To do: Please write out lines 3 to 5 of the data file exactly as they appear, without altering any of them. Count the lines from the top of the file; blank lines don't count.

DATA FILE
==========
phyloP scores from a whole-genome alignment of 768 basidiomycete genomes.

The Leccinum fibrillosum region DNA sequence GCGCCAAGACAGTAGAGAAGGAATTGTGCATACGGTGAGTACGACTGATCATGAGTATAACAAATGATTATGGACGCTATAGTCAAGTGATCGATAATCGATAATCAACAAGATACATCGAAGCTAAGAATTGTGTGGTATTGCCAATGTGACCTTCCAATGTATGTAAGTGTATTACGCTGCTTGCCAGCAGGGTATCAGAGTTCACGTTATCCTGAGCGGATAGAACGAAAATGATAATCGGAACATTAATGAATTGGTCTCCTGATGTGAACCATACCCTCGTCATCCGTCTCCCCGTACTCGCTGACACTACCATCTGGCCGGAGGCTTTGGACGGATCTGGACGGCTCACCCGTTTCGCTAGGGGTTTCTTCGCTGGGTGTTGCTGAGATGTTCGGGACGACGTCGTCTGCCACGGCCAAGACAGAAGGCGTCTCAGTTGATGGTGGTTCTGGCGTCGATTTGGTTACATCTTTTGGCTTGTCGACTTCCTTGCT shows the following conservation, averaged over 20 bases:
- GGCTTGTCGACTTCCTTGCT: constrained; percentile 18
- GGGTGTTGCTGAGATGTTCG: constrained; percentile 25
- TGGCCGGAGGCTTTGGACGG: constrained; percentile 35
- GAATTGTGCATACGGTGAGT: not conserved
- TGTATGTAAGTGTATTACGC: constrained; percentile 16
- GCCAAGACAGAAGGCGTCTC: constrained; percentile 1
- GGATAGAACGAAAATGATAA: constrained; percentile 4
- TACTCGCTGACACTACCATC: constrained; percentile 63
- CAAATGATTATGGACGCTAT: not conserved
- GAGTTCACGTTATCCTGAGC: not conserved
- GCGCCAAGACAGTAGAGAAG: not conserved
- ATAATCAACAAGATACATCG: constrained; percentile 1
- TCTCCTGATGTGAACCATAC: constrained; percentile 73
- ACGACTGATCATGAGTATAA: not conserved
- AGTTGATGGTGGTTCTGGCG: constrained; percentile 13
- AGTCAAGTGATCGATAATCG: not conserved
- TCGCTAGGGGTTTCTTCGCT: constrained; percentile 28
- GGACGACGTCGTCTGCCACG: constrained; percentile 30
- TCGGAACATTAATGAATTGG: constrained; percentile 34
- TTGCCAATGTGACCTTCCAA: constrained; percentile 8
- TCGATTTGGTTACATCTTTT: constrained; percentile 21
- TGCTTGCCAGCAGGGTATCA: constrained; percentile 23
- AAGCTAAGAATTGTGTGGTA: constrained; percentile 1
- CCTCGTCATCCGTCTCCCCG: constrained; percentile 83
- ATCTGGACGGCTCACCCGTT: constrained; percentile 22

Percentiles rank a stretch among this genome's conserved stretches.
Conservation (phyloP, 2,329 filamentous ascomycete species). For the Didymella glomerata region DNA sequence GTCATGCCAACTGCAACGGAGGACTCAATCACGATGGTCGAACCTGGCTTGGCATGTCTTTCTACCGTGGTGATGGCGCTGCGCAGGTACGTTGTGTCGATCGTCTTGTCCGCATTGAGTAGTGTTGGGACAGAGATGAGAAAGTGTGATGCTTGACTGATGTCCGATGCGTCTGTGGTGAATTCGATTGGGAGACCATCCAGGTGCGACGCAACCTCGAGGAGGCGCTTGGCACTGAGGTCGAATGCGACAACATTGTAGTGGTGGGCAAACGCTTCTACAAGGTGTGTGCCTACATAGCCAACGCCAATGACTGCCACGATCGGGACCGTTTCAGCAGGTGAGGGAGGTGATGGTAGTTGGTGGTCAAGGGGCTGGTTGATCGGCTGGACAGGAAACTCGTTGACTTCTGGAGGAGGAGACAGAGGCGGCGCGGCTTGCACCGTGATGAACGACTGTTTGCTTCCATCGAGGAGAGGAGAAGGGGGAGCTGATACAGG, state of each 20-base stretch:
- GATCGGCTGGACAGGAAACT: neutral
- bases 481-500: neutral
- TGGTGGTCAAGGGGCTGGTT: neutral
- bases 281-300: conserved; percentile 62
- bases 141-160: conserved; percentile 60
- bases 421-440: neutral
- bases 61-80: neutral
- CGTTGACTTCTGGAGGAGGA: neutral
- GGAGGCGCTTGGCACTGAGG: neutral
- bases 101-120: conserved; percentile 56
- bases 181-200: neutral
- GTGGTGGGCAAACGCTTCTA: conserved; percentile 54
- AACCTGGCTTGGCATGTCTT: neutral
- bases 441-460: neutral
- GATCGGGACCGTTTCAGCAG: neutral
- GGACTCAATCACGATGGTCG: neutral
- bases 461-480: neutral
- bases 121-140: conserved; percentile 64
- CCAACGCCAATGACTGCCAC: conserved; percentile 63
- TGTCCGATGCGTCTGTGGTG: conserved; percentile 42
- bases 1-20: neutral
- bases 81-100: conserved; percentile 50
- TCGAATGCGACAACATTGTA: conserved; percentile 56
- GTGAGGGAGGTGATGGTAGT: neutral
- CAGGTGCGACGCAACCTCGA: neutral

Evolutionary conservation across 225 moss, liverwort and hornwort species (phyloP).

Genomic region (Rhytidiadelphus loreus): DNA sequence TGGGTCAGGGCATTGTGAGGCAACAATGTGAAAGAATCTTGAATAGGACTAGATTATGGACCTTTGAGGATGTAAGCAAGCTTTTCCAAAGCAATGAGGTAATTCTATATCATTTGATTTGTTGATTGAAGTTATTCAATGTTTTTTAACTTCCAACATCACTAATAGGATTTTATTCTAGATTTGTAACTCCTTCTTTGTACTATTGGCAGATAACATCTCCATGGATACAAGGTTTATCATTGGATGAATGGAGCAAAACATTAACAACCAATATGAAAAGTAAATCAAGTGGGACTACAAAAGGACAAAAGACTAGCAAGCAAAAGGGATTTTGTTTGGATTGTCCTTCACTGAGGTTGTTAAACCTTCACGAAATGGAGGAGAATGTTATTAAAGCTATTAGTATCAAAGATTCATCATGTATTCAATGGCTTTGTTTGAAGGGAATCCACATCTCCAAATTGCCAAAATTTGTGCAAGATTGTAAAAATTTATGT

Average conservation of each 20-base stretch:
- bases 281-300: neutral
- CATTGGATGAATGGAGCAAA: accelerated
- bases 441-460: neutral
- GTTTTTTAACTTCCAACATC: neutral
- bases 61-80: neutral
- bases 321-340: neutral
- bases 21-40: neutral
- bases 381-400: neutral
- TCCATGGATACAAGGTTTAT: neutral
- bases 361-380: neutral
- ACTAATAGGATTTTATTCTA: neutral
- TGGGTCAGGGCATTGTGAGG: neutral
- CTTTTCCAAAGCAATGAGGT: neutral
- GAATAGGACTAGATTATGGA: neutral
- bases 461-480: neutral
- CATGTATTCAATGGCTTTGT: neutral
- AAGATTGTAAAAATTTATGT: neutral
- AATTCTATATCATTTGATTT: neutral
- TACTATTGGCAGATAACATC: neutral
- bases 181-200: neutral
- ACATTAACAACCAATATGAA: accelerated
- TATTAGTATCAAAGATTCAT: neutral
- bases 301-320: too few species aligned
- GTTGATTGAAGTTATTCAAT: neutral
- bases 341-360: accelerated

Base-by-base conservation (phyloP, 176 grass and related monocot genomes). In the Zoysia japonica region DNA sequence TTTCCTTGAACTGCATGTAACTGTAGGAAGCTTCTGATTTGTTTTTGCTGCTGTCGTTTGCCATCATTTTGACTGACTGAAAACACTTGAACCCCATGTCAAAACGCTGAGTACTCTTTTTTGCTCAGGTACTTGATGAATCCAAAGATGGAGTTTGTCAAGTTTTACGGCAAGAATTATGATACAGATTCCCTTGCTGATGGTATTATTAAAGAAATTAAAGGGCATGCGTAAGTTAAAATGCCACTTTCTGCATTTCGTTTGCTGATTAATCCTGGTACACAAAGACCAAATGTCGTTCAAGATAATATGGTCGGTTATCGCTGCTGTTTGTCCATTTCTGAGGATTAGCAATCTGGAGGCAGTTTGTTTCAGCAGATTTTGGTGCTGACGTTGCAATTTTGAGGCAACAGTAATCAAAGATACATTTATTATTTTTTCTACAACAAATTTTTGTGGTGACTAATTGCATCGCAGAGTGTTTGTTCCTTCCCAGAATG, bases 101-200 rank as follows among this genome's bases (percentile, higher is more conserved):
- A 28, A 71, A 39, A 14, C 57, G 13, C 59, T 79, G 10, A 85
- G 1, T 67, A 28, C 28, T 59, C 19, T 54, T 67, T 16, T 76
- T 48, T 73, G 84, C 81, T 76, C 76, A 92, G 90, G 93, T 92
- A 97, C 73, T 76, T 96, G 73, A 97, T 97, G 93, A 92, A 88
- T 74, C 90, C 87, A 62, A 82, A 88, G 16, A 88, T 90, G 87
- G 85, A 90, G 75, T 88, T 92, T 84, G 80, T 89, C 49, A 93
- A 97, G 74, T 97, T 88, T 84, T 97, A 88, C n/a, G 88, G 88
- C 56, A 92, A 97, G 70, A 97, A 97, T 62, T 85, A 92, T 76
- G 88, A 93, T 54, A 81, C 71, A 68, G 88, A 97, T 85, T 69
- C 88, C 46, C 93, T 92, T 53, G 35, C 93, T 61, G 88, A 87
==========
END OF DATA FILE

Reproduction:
- GGCTTGTCGACTTCCTTGCT: constrained; percentile 18
- GGGTGTTGCTGAGATGTTCG: constrained; percentile 25
- TGGCCGGAGGCTTTGGACGG: constrained; percentile 35